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Photos of the Great War Website

World War I

A remarkable number of well known authors were ambulance drivers during World War I. Among them were Ernest Hemingway, John Dos Passos, E.E. Cummings, and W. Somerset Maugham.

There were three predominant WWI volunteer ambulance groups: the American Field Service (AFS), Norton-Harjes, and the American Red Cross operation in Italy. The United States entered the war on April 6, 1917 and both AFS and Norton-Harjes were merged into the U.S. Army Ambulance Corps by August 30, 1917.

Many of the future writers left the war rather than join the army where they would have become privates. In the volunteer groups they had been considered "gentlemen drivers" and the equivalent of officers. "Richard Norton is hanging on by his eye teeth," wrote E.E. Cummings to his mother on August 2, 1917, "God help us from being taken over by the American Army!!!!!!"

The American Field Service started as the ambulance arm of the American Hospital in Paris. Its driving force was A. Piatt Andrew, a former U.S. Assistant Secretary of the Treasury and professor of economics at Harvard University. A mid-1915 agreement resulted in the ambulances being attached to French line divisions.

The AFS got an eighteenth century mansion of five acres as headquarters and cut its ties with the American Hospital. AFS had recruited its drivers directly from colleges and universities around the United States. Individual ambulance units were made up exclusively of drivers from particular universities. Thus there were Harvard units, Yale units, etc.

The Norton-Harjes Ambulance Corps was created through the merger of the Harjes Formation of the American Red Cross and the American Volunteer Motor Ambulance Corps organized in 1914 by Richard Norton, son of Harvard's Charles Eliot Norton. Harjes was A. Herman Harjes, a French banker. Norton-Harjes reported no fatalities among its drivers.

Nearly all of the Literary Ambulance Drivers listed below injected their experiences into their books at one time or the other, some blatent like Hemingway, others somewhat more subtle. The following is in regards to W. Somerset Maugham:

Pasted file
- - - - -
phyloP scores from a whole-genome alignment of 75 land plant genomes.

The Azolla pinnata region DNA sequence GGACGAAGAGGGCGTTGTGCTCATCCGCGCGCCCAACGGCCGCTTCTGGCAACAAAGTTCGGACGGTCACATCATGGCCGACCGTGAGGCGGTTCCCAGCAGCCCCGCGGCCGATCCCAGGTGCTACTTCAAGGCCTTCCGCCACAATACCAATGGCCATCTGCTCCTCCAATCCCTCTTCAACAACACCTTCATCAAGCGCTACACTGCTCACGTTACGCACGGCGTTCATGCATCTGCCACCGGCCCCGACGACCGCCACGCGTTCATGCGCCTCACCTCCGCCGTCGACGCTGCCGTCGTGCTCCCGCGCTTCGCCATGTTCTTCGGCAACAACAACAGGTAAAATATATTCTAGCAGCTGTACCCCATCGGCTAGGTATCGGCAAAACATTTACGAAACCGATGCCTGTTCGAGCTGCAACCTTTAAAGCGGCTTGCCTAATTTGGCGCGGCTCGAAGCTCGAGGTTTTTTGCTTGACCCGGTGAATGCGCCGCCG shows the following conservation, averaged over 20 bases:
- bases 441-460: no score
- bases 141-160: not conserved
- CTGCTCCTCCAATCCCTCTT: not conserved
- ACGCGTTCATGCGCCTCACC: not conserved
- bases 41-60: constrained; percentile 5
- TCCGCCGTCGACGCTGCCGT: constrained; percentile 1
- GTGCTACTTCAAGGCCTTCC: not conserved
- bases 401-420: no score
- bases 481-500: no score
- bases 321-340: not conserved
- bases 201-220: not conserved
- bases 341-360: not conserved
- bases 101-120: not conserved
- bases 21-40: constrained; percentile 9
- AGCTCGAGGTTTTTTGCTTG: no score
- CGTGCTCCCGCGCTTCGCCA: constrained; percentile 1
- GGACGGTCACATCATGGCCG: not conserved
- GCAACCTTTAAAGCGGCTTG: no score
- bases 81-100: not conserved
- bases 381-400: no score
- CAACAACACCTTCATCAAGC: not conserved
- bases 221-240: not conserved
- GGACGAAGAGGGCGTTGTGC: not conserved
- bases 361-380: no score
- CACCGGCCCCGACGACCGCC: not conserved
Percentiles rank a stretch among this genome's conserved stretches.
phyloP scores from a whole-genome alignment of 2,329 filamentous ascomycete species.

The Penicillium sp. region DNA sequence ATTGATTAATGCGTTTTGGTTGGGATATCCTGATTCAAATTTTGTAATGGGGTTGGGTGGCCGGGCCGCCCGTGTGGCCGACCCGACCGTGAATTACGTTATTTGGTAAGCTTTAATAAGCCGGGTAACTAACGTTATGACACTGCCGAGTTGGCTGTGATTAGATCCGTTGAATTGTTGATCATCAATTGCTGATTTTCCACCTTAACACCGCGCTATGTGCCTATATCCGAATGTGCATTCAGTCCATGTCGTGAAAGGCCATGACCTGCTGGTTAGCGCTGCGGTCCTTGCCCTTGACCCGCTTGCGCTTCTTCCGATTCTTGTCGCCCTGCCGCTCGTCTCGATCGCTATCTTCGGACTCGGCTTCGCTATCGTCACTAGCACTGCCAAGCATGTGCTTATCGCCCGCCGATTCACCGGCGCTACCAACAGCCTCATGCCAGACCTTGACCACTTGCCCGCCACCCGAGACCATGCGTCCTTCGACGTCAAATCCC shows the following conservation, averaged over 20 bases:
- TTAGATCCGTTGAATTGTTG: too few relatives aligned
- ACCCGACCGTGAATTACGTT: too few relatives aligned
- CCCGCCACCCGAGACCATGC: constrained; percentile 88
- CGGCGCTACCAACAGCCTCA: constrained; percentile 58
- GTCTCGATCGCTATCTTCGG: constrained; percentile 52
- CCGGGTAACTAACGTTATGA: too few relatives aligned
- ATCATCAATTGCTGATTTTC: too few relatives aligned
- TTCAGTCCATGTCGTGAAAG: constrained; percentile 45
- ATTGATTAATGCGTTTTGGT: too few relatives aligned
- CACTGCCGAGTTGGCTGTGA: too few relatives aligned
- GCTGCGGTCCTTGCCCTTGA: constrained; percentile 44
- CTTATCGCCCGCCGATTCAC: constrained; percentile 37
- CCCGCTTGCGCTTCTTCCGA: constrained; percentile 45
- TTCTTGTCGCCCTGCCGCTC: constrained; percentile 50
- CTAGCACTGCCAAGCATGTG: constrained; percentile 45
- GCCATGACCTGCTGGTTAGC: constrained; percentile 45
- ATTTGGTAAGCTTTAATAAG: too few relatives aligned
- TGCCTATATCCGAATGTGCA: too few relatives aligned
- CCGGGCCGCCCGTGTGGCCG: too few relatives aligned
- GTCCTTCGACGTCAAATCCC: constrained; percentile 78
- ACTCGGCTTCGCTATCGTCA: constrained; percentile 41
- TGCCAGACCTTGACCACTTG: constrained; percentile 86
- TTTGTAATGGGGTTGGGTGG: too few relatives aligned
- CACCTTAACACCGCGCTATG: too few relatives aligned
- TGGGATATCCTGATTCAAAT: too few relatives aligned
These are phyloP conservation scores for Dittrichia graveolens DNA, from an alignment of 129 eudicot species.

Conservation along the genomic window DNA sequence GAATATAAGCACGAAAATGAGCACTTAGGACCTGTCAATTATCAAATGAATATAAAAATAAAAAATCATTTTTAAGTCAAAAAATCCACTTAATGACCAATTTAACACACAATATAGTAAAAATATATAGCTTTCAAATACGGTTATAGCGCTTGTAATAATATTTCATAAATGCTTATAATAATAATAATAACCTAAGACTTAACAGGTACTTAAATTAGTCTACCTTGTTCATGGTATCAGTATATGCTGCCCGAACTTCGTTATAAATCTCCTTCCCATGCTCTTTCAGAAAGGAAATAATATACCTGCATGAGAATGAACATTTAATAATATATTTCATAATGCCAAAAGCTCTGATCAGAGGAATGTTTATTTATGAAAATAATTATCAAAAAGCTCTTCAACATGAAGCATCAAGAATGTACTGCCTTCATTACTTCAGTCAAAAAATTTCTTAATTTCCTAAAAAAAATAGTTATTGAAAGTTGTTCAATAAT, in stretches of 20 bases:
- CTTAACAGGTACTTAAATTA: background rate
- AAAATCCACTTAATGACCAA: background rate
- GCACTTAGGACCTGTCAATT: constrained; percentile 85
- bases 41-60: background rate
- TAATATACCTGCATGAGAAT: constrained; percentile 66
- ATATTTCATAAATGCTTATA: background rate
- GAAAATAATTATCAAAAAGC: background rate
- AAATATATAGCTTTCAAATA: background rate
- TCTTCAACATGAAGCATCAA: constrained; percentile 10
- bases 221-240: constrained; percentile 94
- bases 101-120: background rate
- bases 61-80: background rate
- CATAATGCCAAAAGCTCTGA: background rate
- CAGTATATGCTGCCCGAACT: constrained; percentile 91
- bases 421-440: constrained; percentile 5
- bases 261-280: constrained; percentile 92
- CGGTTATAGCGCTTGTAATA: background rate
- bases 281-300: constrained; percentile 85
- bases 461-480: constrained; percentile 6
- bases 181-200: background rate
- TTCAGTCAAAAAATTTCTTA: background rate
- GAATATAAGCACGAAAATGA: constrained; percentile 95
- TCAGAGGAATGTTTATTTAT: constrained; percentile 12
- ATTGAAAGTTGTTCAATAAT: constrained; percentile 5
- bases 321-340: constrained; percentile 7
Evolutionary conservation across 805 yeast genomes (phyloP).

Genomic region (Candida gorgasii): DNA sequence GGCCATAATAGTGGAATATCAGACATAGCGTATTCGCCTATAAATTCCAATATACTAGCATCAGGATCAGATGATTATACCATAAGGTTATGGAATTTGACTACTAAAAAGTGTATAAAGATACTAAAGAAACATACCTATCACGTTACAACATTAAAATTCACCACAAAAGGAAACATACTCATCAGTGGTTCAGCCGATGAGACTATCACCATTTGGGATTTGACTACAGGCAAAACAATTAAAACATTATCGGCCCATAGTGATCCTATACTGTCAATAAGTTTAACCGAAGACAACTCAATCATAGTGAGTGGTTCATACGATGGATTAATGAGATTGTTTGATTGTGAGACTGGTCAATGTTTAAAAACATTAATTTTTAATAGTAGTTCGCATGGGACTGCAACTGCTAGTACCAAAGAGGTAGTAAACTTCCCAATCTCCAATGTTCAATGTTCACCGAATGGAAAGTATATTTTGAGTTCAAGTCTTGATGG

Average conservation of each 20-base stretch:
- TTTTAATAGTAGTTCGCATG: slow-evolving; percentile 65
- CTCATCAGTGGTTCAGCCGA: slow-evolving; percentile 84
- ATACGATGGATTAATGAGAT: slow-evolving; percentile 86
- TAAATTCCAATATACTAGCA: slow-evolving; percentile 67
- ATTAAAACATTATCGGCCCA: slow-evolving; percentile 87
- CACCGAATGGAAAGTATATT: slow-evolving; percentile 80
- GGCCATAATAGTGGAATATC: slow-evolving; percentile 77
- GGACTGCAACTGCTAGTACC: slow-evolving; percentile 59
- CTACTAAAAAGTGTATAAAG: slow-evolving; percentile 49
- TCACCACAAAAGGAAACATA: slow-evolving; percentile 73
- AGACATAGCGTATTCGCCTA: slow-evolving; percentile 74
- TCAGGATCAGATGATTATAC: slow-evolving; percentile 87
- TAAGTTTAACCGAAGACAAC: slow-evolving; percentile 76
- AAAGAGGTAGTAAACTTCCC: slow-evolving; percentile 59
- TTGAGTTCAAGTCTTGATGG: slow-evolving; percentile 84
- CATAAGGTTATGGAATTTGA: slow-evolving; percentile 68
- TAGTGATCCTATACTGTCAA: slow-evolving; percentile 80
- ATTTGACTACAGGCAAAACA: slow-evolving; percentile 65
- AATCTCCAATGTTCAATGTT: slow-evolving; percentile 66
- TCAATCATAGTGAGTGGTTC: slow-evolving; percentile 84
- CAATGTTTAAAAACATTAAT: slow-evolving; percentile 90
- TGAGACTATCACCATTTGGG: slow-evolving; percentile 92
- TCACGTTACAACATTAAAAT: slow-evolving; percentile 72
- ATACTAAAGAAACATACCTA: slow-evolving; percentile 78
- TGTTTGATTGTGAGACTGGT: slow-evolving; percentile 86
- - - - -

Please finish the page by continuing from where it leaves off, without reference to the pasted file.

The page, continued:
In 1944 British playwright and author W. Somerset Maugham's novel "The Razor's Edge" was published. The story takes place just following World War I and follows a young American Maugham calls Larry Darrell as he searches for spiritual awakening. High in the mountains of India he experiences Enlightenment. However, what drove him on his quest initially was seeing his best friend die in front of his eyes following a dogfight with the Germans. Darrell had gone to Canada, enlisted in the Canadian military at age sixteen and was flying through them for the British in France by 1917. His best friend was an Irishman called Patsy. Patsy taught him everything he needed to know and how to survive. Inturn, in the end, it was Patsy that Larry saw die...after saving his life. Although the type plane both Larry and Patsy flew is never mentioned in the novel, it is known they were Sopwith Camels (source). Maugham had seen the war and the war's carnage at field level because, like Ernest Hemingway and other writers and authors of the time, he was a former volunteer ambulance driver, one of the so-called Literary Ambulance Drivers. (source)

(click image)

Writers Who Were Ambulance Drivers in WWI

Related Occupation

The above ambulance, pictured in the 1923 Wonder Book of
, is slightly newer than what Gertrude Stein drove.

Majority of article contributed by Steve Ruediger

Courtesy of First World







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